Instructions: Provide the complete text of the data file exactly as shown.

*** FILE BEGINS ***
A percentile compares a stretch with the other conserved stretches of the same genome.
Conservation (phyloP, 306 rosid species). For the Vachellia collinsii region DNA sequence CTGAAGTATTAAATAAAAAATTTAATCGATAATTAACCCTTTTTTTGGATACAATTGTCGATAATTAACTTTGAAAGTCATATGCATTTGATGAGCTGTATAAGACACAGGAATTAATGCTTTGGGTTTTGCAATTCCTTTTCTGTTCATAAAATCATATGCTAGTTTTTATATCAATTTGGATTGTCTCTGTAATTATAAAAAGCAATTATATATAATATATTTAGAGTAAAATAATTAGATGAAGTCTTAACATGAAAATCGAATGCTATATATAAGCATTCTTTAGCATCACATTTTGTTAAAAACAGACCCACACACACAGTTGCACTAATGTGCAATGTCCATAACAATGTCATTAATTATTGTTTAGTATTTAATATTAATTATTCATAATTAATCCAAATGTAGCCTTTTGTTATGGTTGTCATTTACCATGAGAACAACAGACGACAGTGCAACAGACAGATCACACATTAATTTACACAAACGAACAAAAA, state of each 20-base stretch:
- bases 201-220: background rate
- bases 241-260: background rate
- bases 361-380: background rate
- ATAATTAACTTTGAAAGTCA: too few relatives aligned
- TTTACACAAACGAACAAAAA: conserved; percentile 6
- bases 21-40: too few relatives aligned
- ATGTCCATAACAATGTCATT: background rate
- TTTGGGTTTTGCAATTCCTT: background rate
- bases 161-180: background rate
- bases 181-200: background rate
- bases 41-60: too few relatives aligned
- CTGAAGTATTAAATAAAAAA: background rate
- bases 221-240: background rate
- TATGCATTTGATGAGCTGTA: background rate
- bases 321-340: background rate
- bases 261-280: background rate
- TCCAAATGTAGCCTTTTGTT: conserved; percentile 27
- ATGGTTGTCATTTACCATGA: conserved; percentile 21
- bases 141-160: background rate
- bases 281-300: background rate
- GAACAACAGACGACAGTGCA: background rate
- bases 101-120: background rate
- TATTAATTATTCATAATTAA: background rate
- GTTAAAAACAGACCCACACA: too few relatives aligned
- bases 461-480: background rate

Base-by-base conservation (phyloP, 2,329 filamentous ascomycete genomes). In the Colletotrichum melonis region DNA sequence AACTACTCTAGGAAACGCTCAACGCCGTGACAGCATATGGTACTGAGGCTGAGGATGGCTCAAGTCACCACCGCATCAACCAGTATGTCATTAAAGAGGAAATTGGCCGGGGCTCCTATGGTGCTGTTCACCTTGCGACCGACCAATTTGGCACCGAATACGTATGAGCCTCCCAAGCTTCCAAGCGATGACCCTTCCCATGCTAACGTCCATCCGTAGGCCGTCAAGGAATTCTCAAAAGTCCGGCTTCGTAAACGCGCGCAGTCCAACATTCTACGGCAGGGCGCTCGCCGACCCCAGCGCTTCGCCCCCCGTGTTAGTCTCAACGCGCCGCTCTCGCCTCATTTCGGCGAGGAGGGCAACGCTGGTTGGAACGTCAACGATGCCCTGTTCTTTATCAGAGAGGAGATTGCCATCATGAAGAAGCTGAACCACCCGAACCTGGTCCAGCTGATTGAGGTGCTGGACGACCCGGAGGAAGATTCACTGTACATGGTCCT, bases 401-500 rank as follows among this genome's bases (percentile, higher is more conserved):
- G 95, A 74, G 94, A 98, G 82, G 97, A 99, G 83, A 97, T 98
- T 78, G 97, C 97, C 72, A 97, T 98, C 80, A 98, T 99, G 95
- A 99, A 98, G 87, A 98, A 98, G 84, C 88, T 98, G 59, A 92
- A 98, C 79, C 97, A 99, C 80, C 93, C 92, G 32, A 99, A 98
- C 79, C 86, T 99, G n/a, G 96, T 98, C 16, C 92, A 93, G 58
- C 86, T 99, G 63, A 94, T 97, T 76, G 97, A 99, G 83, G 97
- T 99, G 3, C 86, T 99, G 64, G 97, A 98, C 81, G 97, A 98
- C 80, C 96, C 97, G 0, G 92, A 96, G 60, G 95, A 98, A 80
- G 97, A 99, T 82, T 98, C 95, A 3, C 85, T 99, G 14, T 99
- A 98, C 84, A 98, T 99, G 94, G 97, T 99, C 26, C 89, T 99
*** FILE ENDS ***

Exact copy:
A percentile compares a stretch with the other conserved stretches of the same genome.
Conservation (phyloP, 306 rosid species). For the Vachellia collinsii region DNA sequence CTGAAGTATTAAATAAAAAATTTAATCGATAATTAACCCTTTTTTTGGATACAATTGTCGATAATTAACTTTGAAAGTCATATGCATTTGATGAGCTGTATAAGACACAGGAATTAATGCTTTGGGTTTTGCAATTCCTTTTCTGTTCATAAAATCATATGCTAGTTTTTATATCAATTTGGATTGTCTCTGTAATTATAAAAAGCAATTATATATAATATATTTAGAGTAAAATAATTAGATGAAGTCTTAACATGAAAATCGAATGCTATATATAAGCATTCTTTAGCATCACATTTTGTTAAAAACAGACCCACACACACAGTTGCACTAATGTGCAATGTCCATAACAATGTCATTAATTATTGTTTAGTATTTAATATTAATTATTCATAATTAATCCAAATGTAGCCTTTTGTTATGGTTGTCATTTACCATGAGAACAACAGACGACAGTGCAACAGACAGATCACACATTAATTTACACAAACGAACAAAAA, state of each 20-base stretch:
- bases 201-220: background rate
- bases 241-260: background rate
- bases 361-380: background rate
- ATAATTAACTTTGAAAGTCA: too few relatives aligned
- TTTACACAAACGAACAAAAA: conserved; percentile 6
- bases 21-40: too few relatives aligned
- ATGTCCATAACAATGTCATT: background rate
- TTTGGGTTTTGCAATTCCTT: background rate
- bases 161-180: background rate
- bases 181-200: background rate
- bases 41-60: too few relatives aligned
- CTGAAGTATTAAATAAAAAA: background rate
- bases 221-240: background rate
- TATGCATTTGATGAGCTGTA: background rate
- bases 321-340: background rate
- bases 261-280: background rate
- TCCAAATGTAGCCTTTTGTT: conserved; percentile 27
- ATGGTTGTCATTTACCATGA: conserved; percentile 21
- bases 141-160: background rate
- bases 281-300: background rate
- GAACAACAGACGACAGTGCA: background rate
- bases 101-120: background rate
- TATTAATTATTCATAATTAA: background rate
- GTTAAAAACAGACCCACACA: too few relatives aligned
- bases 461-480: background rate

Base-by-base conservation (phyloP, 2,329 filamentous ascomycete genomes). In the Colletotrichum melonis region DNA sequence AACTACTCTAGGAAACGCTCAACGCCGTGACAGCATATGGTACTGAGGCTGAGGATGGCTCAAGTCACCACCGCATCAACCAGTATGTCATTAAAGAGGAAATTGGCCGGGGCTCCTATGGTGCTGTTCACCTTGCGACCGACCAATTTGGCACCGAATACGTATGAGCCTCCCAAGCTTCCAAGCGATGACCCTTCCCATGCTAACGTCCATCCGTAGGCCGTCAAGGAATTCTCAAAAGTCCGGCTTCGTAAACGCGCGCAGTCCAACATTCTACGGCAGGGCGCTCGCCGACCCCAGCGCTTCGCCCCCCGTGTTAGTCTCAACGCGCCGCTCTCGCCTCATTTCGGCGAGGAGGGCAACGCTGGTTGGAACGTCAACGATGCCCTGTTCTTTATCAGAGAGGAGATTGCCATCATGAAGAAGCTGAACCACCCGAACCTGGTCCAGCTGATTGAGGTGCTGGACGACCCGGAGGAAGATTCACTGTACATGGTCCT, bases 401-500 rank as follows among this genome's bases (percentile, higher is more conserved):
- G 95, A 74, G 94, A 98, G 82, G 97, A 99, G 83, A 97, T 98
- T 78, G 97, C 97, C 72, A 97, T 98, C 80, A 98, T 99, G 95
- A 99, A 98, G 87, A 98, A 98, G 84, C 88, T 98, G 59, A 92
- A 98, C 79, C 97, A 99, C 80, C 93, C 92, G 32, A 99, A 98
- C 79, C 86, T 99, G n/a, G 96, T 98, C 16, C 92, A 93, G 58
- C 86, T 99, G 63, A 94, T 97, T 76, G 97, A 99, G 83, G 97
- T 99, G 3, C 86, T 99, G 64, G 97, A 98, C 81, G 97, A 98
- C 80, C 96, C 97, G 0, G 92, A 96, G 60, G 95, A 98, A 80
- G 97, A 99, T 82, T 98, C 95, A 3, C 85, T 99, G 14, T 99
- A 98, C 84, A 98, T 99, G 94, G 97, T 99, C 26, C 89, T 99